A unique new additive that causes
polyvinyl chloride to break down in landfills is one of 10 products that will
receive a 2010 Environmental Stewardship Award from The Plastics Environmental
Div. of the Society of Plastics Engineers (SPE) at the Global Plastics Environmental Conference March 8-10 in Orlando, FL.
BIOtech Products of Randolph,
NJ is being recognized for
development of organometallic additives that are said to render PVC and some
other plastics biodegradable in biologically active landfills, while retaining
or improving normal service life and processing of the plastic materials.
Other winners are:
Arkema Inc. of Philadelphia, PA
for Pebax RNew, which is
described as the first engineering thermoplastic elastomer (TPE) made from
Eco Research Institute Ltd. of Tokyo for a new
technology that pulverizes paper into powders as minute as 50 µm for use as a
plastics compounding material.
VAST Enterprises of Minneapolis,
MN for production of composite
pavers made from a proprietary blend of up to 95 percent recycled car tires and
AMWAY of Ada, MI
for development of the eSpring System, a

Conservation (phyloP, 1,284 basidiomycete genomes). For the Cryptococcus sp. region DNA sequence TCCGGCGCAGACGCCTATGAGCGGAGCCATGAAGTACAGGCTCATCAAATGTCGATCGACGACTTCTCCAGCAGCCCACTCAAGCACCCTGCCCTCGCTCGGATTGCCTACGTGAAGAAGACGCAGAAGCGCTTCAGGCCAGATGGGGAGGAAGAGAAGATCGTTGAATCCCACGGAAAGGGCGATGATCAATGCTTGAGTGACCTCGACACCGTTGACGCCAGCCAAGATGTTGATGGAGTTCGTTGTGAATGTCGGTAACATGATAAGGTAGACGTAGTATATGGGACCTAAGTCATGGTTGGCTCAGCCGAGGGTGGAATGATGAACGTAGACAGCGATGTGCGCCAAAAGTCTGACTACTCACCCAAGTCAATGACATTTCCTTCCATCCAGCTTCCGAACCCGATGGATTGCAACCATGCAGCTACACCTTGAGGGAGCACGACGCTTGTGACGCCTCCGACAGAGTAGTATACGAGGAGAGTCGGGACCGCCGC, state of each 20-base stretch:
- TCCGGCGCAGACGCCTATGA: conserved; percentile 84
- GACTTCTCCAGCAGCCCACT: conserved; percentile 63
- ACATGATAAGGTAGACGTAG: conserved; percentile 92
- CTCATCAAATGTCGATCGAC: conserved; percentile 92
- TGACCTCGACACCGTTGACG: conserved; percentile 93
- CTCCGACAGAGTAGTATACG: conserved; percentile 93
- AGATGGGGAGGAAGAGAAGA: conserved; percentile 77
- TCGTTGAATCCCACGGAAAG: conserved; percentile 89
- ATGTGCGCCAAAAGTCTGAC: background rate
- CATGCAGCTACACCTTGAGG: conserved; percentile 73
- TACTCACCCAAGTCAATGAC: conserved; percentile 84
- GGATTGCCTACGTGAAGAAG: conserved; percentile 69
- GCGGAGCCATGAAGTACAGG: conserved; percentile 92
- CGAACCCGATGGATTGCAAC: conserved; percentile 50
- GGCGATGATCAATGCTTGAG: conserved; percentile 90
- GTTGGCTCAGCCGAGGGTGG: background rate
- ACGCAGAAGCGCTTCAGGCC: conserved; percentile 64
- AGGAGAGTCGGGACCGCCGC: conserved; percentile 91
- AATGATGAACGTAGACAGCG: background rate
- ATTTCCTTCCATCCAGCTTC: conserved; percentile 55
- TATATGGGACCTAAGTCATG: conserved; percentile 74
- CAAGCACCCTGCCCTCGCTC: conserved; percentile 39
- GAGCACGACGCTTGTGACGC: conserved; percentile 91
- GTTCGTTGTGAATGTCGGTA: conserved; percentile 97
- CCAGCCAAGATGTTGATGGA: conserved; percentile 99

water purifier that incorporates a sustainable design based on life-cycle assessment.
Associated Packaging Technologies of Chadds Ford, PA,
which is making a range of thermoformed crystalline PET (CPET) trays that are
said to have smaller environmental impacts than traditional CPET products.
Mannington Mills of Salem,
NJ for expanding a program for
recycling post-consumer carpet to include recycling vinyl composition tile.
Mack Molding Co. of
Arlington, VT and BigBelly Solar of Needham,
MA for production of a
solar-powered compacting trash receptacle for large scale,
low-cost municipal waste collection. Mack injection molds the solar bubble,
fabricates the back panel and door, procures more than 150 unique parts, and
totally assembles the compactor and optional recycler for direct shipment to
BigBelly Solar's customers all over the world.
Nicos Polymers Group of Nazareth, PA
for a proprietary process for the removal of continuous fiber reinforcement
from flexible composites, making possible the cleanest recovery of the polymer
Delta Plastics of the South of Little Rock, AR for having
achieved a goal of reclaiming and recycling virtually 100 percent of its used
manufactured LLDPE irrigation tubing.
The GPEC conference takes place at The Florida Hotel & Conference Center
in Orlando. The
awards will be presented at a banquet on the evening of Tuesday, March 9.
Although plastics make up only about 11% of all US municipal solid waste, many are actually more energy-dense than coal. Converting these non-recycled plastics into energy with existing technologies could reduce US coal consumption, as well as boost domestic energy reserves, says a new study.
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